Consumers accused private companies, some with links to politicians, of returning results late or not at all. A government website listing private providers included companies it had not approved: Some companies advertised tests for just a dozen or so dollars - only to add hidden fees way above the average price. Seeking to game the alphabetical list, others added numbers or punctuation to the start of company names so they'd be listed higher.

Avi Lasarow, CEO of Prenetics, a Britain-based company that tests for the coronavirus and other health issues, said the cost to conduct a PCR test is only about $26. But he said his company priced the test just under $85 because money was needed to cover the cost of 24-hour customer service and the 20% value-added tax (VAT) the government imposed on testing. Also, if a test is positive for the coronavirus, the provider must pay to genetically sequence the sample, a process that can cost hundreds of dollars.

"I think governments are doing their absolute best as they can as the [coronavirus testing] market matures to put guidelines and regulations in place," Lasarow said.

Problems occur, he continued, "if companies or individuals take advantage of that."

A report released in September by Britain's Competition and Markets Authority found that "the prices charged to many consumers [for coronavirus tests] are not explained by high direct costs and that extremely high markups on gross costs are being applied by some of the retail test providers listed on the GOV.UK website."

The agency called for "a combination of regulation and enforcement" but did not endorse a price cap, instead calling on the Department of Health and Social Care to conduct further research.

The Future of Aviation Group, a cross-party organization of British lawmakers lobbying for the aviation sector, in November called on the government to consider nixing VAT for coronavirus testing and other "options to bring the cost of testing down to a minimum or ideally free of charge."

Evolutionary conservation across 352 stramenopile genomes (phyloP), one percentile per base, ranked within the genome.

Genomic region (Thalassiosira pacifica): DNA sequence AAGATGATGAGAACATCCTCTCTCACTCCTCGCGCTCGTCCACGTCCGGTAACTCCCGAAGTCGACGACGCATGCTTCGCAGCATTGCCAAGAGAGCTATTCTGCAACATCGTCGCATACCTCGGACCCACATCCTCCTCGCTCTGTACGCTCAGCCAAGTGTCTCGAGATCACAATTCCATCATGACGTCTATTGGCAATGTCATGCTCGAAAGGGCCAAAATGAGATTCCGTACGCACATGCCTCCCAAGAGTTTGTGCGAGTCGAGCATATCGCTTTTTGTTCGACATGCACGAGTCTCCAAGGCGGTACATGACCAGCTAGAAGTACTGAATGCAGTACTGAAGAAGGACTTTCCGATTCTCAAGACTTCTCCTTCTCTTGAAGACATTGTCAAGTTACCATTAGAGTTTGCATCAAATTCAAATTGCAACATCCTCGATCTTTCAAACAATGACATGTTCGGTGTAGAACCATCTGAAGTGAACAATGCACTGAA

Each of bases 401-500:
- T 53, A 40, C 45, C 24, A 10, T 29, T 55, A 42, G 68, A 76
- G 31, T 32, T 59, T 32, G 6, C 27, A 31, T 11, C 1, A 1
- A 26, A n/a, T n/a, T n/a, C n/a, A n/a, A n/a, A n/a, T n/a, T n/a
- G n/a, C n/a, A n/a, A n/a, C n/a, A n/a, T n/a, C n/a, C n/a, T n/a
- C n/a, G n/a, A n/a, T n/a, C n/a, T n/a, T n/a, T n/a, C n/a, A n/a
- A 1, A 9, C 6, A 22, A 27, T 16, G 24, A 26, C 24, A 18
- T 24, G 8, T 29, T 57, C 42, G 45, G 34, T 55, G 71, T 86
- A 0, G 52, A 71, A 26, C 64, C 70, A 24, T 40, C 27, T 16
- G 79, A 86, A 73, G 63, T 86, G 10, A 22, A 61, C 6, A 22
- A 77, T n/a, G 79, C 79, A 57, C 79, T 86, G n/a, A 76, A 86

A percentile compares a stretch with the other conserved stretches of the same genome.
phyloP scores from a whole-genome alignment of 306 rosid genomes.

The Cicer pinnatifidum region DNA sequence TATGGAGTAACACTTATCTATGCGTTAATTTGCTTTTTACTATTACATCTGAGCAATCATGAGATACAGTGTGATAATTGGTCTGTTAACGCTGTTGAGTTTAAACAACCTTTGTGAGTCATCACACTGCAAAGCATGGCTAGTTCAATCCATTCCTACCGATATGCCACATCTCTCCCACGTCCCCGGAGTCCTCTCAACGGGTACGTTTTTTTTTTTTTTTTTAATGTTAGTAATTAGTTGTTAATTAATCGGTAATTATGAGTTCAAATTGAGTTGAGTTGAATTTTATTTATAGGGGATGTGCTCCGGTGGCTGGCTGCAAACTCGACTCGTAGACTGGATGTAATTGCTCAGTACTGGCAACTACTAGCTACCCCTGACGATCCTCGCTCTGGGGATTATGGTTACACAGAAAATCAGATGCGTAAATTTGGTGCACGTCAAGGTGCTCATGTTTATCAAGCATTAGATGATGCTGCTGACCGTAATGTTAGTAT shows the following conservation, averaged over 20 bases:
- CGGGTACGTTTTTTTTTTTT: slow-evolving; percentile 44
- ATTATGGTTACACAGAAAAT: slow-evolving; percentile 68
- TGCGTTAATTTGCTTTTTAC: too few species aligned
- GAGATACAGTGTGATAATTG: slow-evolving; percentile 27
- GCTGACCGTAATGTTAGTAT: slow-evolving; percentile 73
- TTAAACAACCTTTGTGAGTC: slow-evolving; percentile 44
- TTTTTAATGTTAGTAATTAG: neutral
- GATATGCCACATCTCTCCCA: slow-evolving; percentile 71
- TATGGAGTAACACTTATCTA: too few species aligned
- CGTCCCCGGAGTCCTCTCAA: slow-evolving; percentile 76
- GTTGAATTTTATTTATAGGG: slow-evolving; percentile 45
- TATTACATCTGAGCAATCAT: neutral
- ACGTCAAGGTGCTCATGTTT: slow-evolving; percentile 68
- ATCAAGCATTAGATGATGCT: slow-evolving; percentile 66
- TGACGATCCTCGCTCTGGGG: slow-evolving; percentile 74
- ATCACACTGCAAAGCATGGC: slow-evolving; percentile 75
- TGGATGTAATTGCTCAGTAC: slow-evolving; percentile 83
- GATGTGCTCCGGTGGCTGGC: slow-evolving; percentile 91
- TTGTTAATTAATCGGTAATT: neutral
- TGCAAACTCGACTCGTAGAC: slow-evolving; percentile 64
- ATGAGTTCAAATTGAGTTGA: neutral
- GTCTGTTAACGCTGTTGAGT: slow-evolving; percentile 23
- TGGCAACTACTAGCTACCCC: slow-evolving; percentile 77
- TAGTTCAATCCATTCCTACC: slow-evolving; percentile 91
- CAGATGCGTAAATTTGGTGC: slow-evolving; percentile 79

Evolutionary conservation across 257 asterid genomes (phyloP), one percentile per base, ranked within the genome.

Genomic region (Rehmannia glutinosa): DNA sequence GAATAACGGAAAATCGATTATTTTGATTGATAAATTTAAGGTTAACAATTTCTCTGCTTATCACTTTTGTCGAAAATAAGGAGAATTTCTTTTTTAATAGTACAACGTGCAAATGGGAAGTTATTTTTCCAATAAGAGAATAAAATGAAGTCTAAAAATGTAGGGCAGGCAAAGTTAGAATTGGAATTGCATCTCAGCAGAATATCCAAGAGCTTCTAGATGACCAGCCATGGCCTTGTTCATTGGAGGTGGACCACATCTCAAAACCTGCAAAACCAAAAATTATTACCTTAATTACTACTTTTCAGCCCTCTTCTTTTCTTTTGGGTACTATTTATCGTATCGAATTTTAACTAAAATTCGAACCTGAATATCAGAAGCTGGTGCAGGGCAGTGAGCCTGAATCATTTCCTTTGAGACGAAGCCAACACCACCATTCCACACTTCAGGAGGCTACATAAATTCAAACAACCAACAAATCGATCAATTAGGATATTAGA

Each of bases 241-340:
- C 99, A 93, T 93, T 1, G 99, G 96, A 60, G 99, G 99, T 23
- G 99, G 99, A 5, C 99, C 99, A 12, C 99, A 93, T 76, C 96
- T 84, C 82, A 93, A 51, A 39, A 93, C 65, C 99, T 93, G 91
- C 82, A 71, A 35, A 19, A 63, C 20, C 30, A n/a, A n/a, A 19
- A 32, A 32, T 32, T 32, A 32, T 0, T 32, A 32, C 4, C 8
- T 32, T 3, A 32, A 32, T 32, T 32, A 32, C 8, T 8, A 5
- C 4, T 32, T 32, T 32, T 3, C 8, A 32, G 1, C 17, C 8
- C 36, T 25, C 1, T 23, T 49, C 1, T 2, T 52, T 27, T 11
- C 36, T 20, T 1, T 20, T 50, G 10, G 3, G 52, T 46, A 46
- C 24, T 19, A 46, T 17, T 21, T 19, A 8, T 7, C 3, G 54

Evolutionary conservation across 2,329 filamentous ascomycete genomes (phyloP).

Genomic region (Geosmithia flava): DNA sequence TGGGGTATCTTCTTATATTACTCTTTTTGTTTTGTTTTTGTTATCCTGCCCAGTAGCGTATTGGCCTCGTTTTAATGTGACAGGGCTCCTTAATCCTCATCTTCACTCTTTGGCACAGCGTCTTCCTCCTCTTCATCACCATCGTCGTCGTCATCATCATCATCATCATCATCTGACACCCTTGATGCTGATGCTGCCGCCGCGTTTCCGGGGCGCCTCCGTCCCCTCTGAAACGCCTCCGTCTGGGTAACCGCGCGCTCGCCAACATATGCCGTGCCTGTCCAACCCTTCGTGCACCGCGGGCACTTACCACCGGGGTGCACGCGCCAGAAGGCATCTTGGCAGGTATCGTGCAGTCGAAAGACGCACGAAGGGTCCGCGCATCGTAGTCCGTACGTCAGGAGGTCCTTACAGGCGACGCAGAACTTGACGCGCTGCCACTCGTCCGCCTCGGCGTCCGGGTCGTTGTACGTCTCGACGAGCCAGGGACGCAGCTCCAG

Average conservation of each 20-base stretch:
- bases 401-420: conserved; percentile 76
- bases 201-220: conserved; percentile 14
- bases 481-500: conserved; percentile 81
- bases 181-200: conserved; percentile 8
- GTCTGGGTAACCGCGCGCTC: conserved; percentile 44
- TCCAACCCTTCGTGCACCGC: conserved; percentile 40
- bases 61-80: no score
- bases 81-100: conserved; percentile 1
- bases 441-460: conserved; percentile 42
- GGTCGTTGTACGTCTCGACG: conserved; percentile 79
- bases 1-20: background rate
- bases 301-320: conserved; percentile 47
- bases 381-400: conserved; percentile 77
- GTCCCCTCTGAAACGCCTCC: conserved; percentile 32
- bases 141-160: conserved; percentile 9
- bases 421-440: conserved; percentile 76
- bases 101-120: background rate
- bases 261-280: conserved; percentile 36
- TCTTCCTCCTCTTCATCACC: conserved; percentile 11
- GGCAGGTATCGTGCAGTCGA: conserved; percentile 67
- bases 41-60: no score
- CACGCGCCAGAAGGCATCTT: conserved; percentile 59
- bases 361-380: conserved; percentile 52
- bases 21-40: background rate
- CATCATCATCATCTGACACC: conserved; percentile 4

In the meantime, Britain's biggest travel and tourism firm, Tui, and airliners such as British Airways, Ryanair and easyJet, have partnered with private providers to offer customers testing discounts.

Other efforts at reform have stalled. This past summer, lawmakers in the European Union's Renew Europe party pushed for free coronavirus testing for travel within the 27-member bloc, said Sophie in 't Veld, a Dutch party member. Others pushed back, citing how testing prices, vaccination rates and everyday costs of living vary widely across the continent. E.U. lawmakers in June instead agreed to allocate about $110 million for member states to subsidize testing costs for specific groups, like those who frequently cross borders for work or family.

It was "the minimal" that could be done, in 't Veld said.

Juhi Kore, 24, an Indian citizen studying at Oxford University in Britain, has not been home in two years to see her family. She was hoping to buy tickets to visit in Christmas - but factoring in the costs of coronavirus tests, on top of flights and all the uncertainty over travel restrictions, "being reunited with them in 2021 seems completely impossible," she said.

Travel "feels extremely exclusionary for anyone other than the upper socioeconomic classes," she added.